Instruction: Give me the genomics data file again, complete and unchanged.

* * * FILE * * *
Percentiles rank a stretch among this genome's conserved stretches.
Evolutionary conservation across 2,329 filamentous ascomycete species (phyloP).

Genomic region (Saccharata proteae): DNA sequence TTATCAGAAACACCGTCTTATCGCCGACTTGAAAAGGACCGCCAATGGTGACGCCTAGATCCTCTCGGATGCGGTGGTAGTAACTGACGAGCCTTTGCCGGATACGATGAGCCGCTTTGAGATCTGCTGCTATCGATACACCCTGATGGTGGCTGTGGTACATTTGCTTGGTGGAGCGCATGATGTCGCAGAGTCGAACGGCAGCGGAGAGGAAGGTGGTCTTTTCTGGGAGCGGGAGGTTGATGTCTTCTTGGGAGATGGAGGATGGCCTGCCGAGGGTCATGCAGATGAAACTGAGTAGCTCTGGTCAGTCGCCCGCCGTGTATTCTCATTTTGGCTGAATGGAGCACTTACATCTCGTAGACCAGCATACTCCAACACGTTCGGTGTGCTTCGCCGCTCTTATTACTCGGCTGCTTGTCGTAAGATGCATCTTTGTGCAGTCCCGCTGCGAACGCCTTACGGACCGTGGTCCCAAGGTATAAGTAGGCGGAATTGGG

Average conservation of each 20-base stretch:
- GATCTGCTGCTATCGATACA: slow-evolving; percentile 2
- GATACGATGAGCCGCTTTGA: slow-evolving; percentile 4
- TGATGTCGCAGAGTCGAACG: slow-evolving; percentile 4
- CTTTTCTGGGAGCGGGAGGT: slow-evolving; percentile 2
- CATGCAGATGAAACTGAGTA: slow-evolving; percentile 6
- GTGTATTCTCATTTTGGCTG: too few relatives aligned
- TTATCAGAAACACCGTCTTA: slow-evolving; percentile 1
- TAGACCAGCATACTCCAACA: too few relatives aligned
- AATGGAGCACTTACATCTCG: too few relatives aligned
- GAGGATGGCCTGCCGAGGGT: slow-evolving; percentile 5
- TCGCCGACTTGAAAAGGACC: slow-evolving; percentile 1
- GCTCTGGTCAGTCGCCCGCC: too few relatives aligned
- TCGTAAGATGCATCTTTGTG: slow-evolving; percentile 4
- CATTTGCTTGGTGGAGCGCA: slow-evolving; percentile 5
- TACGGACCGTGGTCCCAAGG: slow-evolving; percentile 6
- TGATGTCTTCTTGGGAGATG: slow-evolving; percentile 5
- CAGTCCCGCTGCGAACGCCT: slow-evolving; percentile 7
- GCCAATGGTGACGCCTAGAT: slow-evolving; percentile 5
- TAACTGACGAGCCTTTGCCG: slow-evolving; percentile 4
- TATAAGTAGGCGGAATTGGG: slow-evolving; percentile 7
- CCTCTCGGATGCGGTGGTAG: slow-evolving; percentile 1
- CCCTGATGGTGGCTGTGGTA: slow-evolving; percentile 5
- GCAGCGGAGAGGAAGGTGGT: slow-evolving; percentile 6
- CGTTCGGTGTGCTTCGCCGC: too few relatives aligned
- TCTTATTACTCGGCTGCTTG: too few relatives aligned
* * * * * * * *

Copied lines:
Percentiles rank a stretch among this genome's conserved stretches.
Evolutionary conservation across 2,329 filamentous ascomycete species (phyloP).

Genomic region (Saccharata proteae): DNA sequence TTATCAGAAACACCGTCTTATCGCCGACTTGAAAAGGACCGCCAATGGTGACGCCTAGATCCTCTCGGATGCGGTGGTAGTAACTGACGAGCCTTTGCCGGATACGATGAGCCGCTTTGAGATCTGCTGCTATCGATACACCCTGATGGTGGCTGTGGTACATTTGCTTGGTGGAGCGCATGATGTCGCAGAGTCGAACGGCAGCGGAGAGGAAGGTGGTCTTTTCTGGGAGCGGGAGGTTGATGTCTTCTTGGGAGATGGAGGATGGCCTGCCGAGGGTCATGCAGATGAAACTGAGTAGCTCTGGTCAGTCGCCCGCCGTGTATTCTCATTTTGGCTGAATGGAGCACTTACATCTCGTAGACCAGCATACTCCAACACGTTCGGTGTGCTTCGCCGCTCTTATTACTCGGCTGCTTGTCGTAAGATGCATCTTTGTGCAGTCCCGCTGCGAACGCCTTACGGACCGTGGTCCCAAGGTATAAGTAGGCGGAATTGGG

Average conservation of each 20-base stretch:
- GATCTGCTGCTATCGATACA: slow-evolving; percentile 2
- GATACGATGAGCCGCTTTGA: slow-evolving; percentile 4
- TGATGTCGCAGAGTCGAACG: slow-evolving; percentile 4
- CTTTTCTGGGAGCGGGAGGT: slow-evolving; percentile 2
- CATGCAGATGAAACTGAGTA: slow-evolving; percentile 6
- GTGTATTCTCATTTTGGCTG: too few relatives aligned
- TTATCAGAAACACCGTCTTA: slow-evolving; percentile 1
- TAGACCAGCATACTCCAACA: too few relatives aligned
- AATGGAGCACTTACATCTCG: too few relatives aligned
- GAGGATGGCCTGCCGAGGGT: slow-evolving; percentile 5
- TCGCCGACTTGAAAAGGACC: slow-evolving; percentile 1
- GCTCTGGTCAGTCGCCCGCC: too few relatives aligned
- TCGTAAGATGCATCTTTGTG: slow-evolving; percentile 4
- CATTTGCTTGGTGGAGCGCA: slow-evolving; percentile 5
- TACGGACCGTGGTCCCAAGG: slow-evolving; percentile 6
- TGATGTCTTCTTGGGAGATG: slow-evolving; percentile 5
- CAGTCCCGCTGCGAACGCCT: slow-evolving; percentile 7
- GCCAATGGTGACGCCTAGAT: slow-evolving; percentile 5
- TAACTGACGAGCCTTTGCCG: slow-evolving; percentile 4
- TATAAGTAGGCGGAATTGGG: slow-evolving; percentile 7
- CCTCTCGGATGCGGTGGTAG: slow-evolving; percentile 1
- CCCTGATGGTGGCTGTGGTA: slow-evolving; percentile 5
- GCAGCGGAGAGGAAGGTGGT: slow-evolving; percentile 6
- CGTTCGGTGTGCTTCGCCGC: too few relatives aligned
- TCTTATTACTCGGCTGCTTG: too few relatives aligned